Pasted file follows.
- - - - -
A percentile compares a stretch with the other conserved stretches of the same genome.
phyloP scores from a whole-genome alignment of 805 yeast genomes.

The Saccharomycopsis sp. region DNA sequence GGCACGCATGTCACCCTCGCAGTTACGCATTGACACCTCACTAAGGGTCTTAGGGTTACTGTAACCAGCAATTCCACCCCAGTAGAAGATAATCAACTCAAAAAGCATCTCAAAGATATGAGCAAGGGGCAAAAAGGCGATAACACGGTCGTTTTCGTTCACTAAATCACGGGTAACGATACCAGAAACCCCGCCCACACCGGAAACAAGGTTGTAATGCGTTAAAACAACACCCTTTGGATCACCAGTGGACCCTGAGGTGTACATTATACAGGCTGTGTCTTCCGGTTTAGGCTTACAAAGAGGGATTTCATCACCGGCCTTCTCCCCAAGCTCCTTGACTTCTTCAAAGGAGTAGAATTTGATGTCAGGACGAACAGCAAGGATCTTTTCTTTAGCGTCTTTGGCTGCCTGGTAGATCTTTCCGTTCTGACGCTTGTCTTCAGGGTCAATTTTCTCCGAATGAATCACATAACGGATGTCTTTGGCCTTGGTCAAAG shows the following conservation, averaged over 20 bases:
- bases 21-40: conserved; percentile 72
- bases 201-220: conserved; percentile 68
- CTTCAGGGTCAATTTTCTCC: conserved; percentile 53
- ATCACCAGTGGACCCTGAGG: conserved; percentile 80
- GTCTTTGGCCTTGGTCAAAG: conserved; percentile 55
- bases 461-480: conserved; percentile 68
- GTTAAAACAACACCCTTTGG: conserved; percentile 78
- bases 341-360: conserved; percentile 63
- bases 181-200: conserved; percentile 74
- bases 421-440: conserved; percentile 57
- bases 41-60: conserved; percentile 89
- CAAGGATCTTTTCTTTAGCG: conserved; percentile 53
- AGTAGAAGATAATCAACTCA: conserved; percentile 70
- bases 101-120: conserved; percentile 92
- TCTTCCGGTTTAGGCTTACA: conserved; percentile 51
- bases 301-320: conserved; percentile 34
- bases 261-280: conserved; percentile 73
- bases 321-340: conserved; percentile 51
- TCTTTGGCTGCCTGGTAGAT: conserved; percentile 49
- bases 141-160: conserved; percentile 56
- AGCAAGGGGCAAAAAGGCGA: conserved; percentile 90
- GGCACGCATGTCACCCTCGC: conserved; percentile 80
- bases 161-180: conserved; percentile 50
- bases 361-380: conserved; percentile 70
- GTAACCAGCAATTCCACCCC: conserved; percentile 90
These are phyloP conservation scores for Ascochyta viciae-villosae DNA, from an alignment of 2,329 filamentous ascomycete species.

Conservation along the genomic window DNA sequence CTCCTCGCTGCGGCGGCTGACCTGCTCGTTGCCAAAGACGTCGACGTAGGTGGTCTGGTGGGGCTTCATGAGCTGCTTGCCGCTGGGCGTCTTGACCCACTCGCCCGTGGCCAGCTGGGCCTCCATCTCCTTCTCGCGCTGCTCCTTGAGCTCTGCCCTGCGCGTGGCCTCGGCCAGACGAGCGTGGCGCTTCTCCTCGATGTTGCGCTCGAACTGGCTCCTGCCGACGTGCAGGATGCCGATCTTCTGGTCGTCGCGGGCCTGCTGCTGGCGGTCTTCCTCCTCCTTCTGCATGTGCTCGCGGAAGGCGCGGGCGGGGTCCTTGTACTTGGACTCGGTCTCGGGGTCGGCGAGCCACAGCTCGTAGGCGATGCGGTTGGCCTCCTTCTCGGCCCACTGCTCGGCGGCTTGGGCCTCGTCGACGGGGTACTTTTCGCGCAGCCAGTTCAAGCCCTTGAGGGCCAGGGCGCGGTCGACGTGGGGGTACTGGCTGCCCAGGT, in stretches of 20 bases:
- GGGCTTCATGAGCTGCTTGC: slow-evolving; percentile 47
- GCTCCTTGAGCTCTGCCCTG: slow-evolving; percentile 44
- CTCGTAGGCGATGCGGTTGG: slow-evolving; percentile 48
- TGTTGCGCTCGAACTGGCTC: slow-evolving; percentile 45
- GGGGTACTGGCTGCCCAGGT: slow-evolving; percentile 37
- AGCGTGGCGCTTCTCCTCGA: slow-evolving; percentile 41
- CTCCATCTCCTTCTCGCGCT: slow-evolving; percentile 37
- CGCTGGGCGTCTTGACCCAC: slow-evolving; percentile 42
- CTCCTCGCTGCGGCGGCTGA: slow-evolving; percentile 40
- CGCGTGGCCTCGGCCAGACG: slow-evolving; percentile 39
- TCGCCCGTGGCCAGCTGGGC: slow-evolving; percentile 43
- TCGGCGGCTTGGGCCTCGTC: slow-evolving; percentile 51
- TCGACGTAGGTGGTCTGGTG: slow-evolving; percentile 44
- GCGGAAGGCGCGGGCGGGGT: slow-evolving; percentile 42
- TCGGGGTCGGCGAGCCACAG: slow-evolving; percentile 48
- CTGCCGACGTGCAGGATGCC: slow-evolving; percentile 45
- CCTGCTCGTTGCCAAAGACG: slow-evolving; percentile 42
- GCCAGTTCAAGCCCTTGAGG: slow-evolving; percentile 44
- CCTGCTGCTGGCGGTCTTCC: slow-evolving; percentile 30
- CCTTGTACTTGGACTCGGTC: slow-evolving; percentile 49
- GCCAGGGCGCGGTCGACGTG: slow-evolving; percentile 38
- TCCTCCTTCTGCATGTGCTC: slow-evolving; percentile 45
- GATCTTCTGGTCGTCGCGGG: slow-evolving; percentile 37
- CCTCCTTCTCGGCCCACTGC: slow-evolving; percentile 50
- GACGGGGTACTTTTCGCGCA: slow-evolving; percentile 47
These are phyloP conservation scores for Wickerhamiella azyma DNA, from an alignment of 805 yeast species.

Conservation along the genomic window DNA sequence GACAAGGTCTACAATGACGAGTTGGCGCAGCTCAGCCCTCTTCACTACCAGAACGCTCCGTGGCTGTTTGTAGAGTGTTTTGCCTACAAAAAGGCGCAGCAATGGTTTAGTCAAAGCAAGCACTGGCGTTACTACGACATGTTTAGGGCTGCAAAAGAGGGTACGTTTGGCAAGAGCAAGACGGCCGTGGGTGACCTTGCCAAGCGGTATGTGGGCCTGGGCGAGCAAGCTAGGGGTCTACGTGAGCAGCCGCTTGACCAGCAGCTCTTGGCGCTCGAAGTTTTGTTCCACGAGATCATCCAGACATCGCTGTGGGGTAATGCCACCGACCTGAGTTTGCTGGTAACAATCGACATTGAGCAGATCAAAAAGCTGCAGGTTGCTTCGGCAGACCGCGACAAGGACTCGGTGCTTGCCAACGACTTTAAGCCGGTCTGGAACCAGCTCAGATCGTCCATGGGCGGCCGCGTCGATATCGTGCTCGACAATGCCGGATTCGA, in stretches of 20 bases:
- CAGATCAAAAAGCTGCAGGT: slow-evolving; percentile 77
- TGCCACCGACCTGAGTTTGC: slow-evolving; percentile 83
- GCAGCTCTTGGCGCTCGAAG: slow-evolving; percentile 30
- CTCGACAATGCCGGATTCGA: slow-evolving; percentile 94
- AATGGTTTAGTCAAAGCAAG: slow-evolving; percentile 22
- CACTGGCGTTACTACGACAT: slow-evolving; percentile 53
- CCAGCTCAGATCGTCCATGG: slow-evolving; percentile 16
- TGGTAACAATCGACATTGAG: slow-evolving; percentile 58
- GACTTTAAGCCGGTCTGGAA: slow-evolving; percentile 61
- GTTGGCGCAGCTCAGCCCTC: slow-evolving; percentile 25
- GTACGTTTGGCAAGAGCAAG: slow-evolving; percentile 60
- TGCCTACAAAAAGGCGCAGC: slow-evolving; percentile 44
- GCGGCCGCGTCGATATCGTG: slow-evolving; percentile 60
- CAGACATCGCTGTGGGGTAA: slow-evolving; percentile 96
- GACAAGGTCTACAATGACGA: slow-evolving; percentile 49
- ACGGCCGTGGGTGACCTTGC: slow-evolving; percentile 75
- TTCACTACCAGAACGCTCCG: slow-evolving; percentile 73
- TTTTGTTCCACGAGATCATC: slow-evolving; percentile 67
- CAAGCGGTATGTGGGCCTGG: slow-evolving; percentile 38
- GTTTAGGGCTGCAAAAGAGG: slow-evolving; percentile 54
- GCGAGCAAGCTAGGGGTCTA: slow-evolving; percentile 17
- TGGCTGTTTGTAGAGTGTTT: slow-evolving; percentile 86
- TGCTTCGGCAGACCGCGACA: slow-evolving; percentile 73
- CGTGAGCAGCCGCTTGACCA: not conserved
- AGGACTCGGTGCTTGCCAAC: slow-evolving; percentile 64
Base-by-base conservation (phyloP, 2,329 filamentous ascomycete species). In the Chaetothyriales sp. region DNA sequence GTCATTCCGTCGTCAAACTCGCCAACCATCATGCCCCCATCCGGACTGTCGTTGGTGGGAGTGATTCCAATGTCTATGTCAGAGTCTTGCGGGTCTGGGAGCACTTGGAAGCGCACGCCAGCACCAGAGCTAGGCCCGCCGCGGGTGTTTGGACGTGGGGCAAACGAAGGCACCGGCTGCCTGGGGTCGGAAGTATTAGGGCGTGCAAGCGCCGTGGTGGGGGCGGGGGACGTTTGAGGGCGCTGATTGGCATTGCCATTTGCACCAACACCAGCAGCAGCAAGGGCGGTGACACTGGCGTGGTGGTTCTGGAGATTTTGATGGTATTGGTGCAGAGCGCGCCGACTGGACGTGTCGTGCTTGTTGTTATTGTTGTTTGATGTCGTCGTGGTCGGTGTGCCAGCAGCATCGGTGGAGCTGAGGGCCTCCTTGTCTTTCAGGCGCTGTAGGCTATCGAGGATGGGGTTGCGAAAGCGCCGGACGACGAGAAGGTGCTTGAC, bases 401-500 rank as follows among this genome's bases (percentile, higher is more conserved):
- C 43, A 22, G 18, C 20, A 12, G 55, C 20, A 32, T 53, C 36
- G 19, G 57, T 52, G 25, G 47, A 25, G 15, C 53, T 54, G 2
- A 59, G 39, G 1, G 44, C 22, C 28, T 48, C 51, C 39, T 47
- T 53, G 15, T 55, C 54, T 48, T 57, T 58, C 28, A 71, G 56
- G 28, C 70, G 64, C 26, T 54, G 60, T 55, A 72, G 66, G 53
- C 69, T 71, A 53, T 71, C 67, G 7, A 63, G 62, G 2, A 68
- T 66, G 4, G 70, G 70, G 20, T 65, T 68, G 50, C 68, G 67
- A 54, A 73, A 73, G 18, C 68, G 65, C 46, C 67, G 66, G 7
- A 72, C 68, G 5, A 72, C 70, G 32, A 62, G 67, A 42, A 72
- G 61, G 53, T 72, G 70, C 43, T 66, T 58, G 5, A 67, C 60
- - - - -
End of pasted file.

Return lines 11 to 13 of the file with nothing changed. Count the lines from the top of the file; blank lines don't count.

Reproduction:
- bases 341-360: conserved; percentile 63
- bases 181-200: conserved; percentile 74
- bases 421-440: conserved; percentile 57